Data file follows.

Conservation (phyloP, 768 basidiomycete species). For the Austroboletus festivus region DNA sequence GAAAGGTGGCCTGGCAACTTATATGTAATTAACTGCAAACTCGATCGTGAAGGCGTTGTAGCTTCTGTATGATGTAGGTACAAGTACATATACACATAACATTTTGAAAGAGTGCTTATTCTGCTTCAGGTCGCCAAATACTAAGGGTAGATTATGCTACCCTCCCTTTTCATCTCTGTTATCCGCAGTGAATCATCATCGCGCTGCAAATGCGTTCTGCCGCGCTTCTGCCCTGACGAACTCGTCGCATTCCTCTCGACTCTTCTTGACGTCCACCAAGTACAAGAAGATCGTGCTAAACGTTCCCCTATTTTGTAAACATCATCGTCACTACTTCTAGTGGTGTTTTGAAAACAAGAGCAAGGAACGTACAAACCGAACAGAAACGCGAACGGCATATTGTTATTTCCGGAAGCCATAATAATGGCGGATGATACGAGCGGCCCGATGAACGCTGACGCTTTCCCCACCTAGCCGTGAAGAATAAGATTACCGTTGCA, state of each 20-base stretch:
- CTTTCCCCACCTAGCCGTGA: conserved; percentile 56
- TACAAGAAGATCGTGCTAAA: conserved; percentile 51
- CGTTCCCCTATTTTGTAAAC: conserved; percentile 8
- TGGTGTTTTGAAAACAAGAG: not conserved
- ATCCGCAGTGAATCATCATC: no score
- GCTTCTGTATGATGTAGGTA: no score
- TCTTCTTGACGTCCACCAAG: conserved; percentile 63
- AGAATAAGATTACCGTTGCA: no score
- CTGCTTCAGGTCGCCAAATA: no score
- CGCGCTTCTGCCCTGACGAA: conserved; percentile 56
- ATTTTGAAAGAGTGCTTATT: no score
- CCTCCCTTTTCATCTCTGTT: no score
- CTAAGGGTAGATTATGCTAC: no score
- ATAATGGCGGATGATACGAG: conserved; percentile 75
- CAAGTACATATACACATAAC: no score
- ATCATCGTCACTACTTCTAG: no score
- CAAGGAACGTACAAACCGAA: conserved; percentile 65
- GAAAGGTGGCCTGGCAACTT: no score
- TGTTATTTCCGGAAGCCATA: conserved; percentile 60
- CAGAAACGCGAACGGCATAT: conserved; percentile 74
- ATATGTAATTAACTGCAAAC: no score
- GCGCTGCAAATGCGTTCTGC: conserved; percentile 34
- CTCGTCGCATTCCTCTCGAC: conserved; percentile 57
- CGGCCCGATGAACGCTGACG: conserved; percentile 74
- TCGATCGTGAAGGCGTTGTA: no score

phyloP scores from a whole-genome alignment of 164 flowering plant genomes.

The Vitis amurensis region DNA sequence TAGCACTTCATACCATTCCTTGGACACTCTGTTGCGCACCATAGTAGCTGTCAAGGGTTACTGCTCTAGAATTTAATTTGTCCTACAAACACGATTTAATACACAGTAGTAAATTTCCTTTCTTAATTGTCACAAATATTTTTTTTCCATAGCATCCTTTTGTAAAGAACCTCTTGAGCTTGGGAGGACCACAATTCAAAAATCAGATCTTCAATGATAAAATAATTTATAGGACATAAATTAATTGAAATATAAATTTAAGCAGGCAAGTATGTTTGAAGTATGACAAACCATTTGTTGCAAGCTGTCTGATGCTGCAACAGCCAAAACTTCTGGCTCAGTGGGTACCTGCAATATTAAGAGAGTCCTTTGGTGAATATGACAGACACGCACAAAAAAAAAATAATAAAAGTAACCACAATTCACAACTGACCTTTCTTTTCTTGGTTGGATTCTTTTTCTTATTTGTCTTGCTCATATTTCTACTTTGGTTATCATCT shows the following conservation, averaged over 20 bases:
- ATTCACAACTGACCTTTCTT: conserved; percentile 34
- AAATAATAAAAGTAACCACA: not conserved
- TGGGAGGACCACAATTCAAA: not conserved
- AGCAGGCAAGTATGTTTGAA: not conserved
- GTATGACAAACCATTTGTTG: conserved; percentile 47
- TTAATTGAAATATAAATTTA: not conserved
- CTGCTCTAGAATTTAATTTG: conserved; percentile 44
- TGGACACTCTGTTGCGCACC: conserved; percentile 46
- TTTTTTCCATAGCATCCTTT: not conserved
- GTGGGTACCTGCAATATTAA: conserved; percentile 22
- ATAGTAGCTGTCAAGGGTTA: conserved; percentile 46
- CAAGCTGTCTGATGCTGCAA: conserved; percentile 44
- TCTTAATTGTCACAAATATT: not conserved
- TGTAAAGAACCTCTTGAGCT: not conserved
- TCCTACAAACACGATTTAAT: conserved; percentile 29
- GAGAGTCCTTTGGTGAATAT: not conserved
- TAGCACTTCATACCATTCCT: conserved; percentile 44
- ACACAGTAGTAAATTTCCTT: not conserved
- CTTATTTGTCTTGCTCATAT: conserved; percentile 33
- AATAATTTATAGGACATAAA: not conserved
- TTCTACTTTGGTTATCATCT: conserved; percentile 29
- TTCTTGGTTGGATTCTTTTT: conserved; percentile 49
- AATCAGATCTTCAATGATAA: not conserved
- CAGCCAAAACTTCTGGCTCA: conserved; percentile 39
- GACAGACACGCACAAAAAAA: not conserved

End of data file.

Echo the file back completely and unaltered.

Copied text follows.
Conservation (phyloP, 768 basidiomycete species). For the Austroboletus festivus region DNA sequence GAAAGGTGGCCTGGCAACTTATATGTAATTAACTGCAAACTCGATCGTGAAGGCGTTGTAGCTTCTGTATGATGTAGGTACAAGTACATATACACATAACATTTTGAAAGAGTGCTTATTCTGCTTCAGGTCGCCAAATACTAAGGGTAGATTATGCTACCCTCCCTTTTCATCTCTGTTATCCGCAGTGAATCATCATCGCGCTGCAAATGCGTTCTGCCGCGCTTCTGCCCTGACGAACTCGTCGCATTCCTCTCGACTCTTCTTGACGTCCACCAAGTACAAGAAGATCGTGCTAAACGTTCCCCTATTTTGTAAACATCATCGTCACTACTTCTAGTGGTGTTTTGAAAACAAGAGCAAGGAACGTACAAACCGAACAGAAACGCGAACGGCATATTGTTATTTCCGGAAGCCATAATAATGGCGGATGATACGAGCGGCCCGATGAACGCTGACGCTTTCCCCACCTAGCCGTGAAGAATAAGATTACCGTTGCA, state of each 20-base stretch:
- CTTTCCCCACCTAGCCGTGA: conserved; percentile 56
- TACAAGAAGATCGTGCTAAA: conserved; percentile 51
- CGTTCCCCTATTTTGTAAAC: conserved; percentile 8
- TGGTGTTTTGAAAACAAGAG: not conserved
- ATCCGCAGTGAATCATCATC: no score
- GCTTCTGTATGATGTAGGTA: no score
- TCTTCTTGACGTCCACCAAG: conserved; percentile 63
- AGAATAAGATTACCGTTGCA: no score
- CTGCTTCAGGTCGCCAAATA: no score
- CGCGCTTCTGCCCTGACGAA: conserved; percentile 56
- ATTTTGAAAGAGTGCTTATT: no score
- CCTCCCTTTTCATCTCTGTT: no score
- CTAAGGGTAGATTATGCTAC: no score
- ATAATGGCGGATGATACGAG: conserved; percentile 75
- CAAGTACATATACACATAAC: no score
- ATCATCGTCACTACTTCTAG: no score
- CAAGGAACGTACAAACCGAA: conserved; percentile 65
- GAAAGGTGGCCTGGCAACTT: no score
- TGTTATTTCCGGAAGCCATA: conserved; percentile 60
- CAGAAACGCGAACGGCATAT: conserved; percentile 74
- ATATGTAATTAACTGCAAAC: no score
- GCGCTGCAAATGCGTTCTGC: conserved; percentile 34
- CTCGTCGCATTCCTCTCGAC: conserved; percentile 57
- CGGCCCGATGAACGCTGACG: conserved; percentile 74
- TCGATCGTGAAGGCGTTGTA: no score

phyloP scores from a whole-genome alignment of 164 flowering plant genomes.

The Vitis amurensis region DNA sequence TAGCACTTCATACCATTCCTTGGACACTCTGTTGCGCACCATAGTAGCTGTCAAGGGTTACTGCTCTAGAATTTAATTTGTCCTACAAACACGATTTAATACACAGTAGTAAATTTCCTTTCTTAATTGTCACAAATATTTTTTTTCCATAGCATCCTTTTGTAAAGAACCTCTTGAGCTTGGGAGGACCACAATTCAAAAATCAGATCTTCAATGATAAAATAATTTATAGGACATAAATTAATTGAAATATAAATTTAAGCAGGCAAGTATGTTTGAAGTATGACAAACCATTTGTTGCAAGCTGTCTGATGCTGCAACAGCCAAAACTTCTGGCTCAGTGGGTACCTGCAATATTAAGAGAGTCCTTTGGTGAATATGACAGACACGCACAAAAAAAAAATAATAAAAGTAACCACAATTCACAACTGACCTTTCTTTTCTTGGTTGGATTCTTTTTCTTATTTGTCTTGCTCATATTTCTACTTTGGTTATCATCT shows the following conservation, averaged over 20 bases:
- ATTCACAACTGACCTTTCTT: conserved; percentile 34
- AAATAATAAAAGTAACCACA: not conserved
- TGGGAGGACCACAATTCAAA: not conserved
- AGCAGGCAAGTATGTTTGAA: not conserved
- GTATGACAAACCATTTGTTG: conserved; percentile 47
- TTAATTGAAATATAAATTTA: not conserved
- CTGCTCTAGAATTTAATTTG: conserved; percentile 44
- TGGACACTCTGTTGCGCACC: conserved; percentile 46
- TTTTTTCCATAGCATCCTTT: not conserved
- GTGGGTACCTGCAATATTAA: conserved; percentile 22
- ATAGTAGCTGTCAAGGGTTA: conserved; percentile 46
- CAAGCTGTCTGATGCTGCAA: conserved; percentile 44
- TCTTAATTGTCACAAATATT: not conserved
- TGTAAAGAACCTCTTGAGCT: not conserved
- TCCTACAAACACGATTTAAT: conserved; percentile 29
- GAGAGTCCTTTGGTGAATAT: not conserved
- TAGCACTTCATACCATTCCT: conserved; percentile 44
- ACACAGTAGTAAATTTCCTT: not conserved
- CTTATTTGTCTTGCTCATAT: conserved; percentile 33
- AATAATTTATAGGACATAAA: not conserved
- TTCTACTTTGGTTATCATCT: conserved; percentile 29
- TTCTTGGTTGGATTCTTTTT: conserved; percentile 49
- AATCAGATCTTCAATGATAA: not conserved
- CAGCCAAAACTTCTGGCTCA: conserved; percentile 39
- GACAGACACGCACAAAAAAA: not conserved